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By John Helmer, Moscow

For long enough already, Roman Abramovich and Boris Berezovsky have been trading mutual recriminations and accusations of bribery, blackmail, extortion, fraud, breach of trust and breach of contract, set out in the latter’s UK High Court claims against the former, so that the biggest surprise at the commencement of the trial this week is the commencement itself. Abramovich has spent more than three years trying to have the claims struck off or dismissed by the court, or the proceedings delayed. He has failed.

That the High Court case would also become a political show trial has not been in doubt, since it is the crux of Berezovsky’s claim that he was compelled to sell shares he claims he owned in Abramovich’s oil company Sibneft, and also (with partner Badri Patarkatsishvili) in Oleg Deripaska’s and Abramovich’s aluminium company Rusal, by political threat and pressure. If he would not have accepted Abramovich’s money, Berezovsky’s court papers and counsel, Lawrence Rabinowitz QC, are testifying, then the Kremlin would strip him of the assets without compensation at all. The current quantum of this political pressure, according to Berezovsky, is about £3.2 billion ($4.9 billion). In the event the High Court makes a split decision, the Sibneft quantum is about $4 billion; the Rusal claim more than $600 million.

The ultimate cashiers, Berezovsky is also claiming for the court to decide, are the late Boris Yeltsin and family members, Vladimir Putin, and other ministers of state. Into the deposition record, counsel and witness testimony, and cross-examination over the next three months, there will be claims that in return for their favour, the political figures received concealed shareholdings in trust.

This isn’t new – it is the open secret of the Russian oligarch system, not only during the privatization phase of the mid-1990s, but also during the phase of initial public share offerings after the 1998 crisis; and of debt recovery and recapitalization after the 2008 crisis. Depending on what substantiates this secret, and who ends up owning what, the process might be judged to be renationalization, even reform. But that’s hardly within the scope of Justice Dame Elizabeth Gloster’s jurisdiction to decide.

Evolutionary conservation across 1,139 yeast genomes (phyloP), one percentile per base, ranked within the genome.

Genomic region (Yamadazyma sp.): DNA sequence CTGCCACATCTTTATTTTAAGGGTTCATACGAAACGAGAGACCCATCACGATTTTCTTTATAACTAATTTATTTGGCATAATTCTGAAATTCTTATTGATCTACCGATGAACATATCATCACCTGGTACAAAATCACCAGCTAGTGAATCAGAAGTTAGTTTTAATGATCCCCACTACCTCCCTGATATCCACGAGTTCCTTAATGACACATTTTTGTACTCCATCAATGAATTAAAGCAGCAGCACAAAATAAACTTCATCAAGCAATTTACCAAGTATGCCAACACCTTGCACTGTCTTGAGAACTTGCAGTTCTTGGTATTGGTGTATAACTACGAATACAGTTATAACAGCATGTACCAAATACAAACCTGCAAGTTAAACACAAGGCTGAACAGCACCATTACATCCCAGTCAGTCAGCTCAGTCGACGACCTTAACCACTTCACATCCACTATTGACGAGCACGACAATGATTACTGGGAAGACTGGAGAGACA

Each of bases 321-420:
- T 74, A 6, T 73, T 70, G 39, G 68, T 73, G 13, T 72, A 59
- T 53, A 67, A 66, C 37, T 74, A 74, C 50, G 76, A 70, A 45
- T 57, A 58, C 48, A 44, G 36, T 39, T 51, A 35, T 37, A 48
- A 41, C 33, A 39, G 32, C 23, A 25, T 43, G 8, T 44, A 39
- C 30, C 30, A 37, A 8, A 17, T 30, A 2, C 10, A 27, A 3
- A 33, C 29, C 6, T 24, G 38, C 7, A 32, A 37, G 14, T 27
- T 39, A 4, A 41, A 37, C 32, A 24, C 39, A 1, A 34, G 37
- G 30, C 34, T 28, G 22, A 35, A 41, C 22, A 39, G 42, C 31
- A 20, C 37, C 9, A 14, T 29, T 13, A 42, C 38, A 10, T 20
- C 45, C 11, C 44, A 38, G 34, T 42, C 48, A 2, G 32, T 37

Abramovich’s counsel, Jonathan Sumption QC, is also acknowledging this is a political show trial. For Abramovich’s defence, as summarized in his counsel’s opening address to the court, is that Berezovsky extorted protection money from Abramovich, receiving ₤2 billion for influencing the Kremlin to award assets to Abramovich’s businesses, and protect them..

The admission by Sumption at kickoff is stunning, at least as the opening gambit of a man testifying to having his business favoured by the Kremlin: “There was no rule of law. The police were corrupt. The courts were unpredictable at best … Nobody could go into business without access to political power. If you didn’ t have political power yourself, you needed access to a godfather who did.” So Berezovsky was paid to be Abramovich’s godfather with the Kremlin leadership. “His contribution was important, indeed it was indispensable,” added Sumption. “But it was almost entirely political.”

The period testified to by the Abramovich side, in which Berezovsky received his erstwhile protection money was 1995 to 2002, from the last year of Boris Yeltsin’s first term to the third year of Putin’s first term.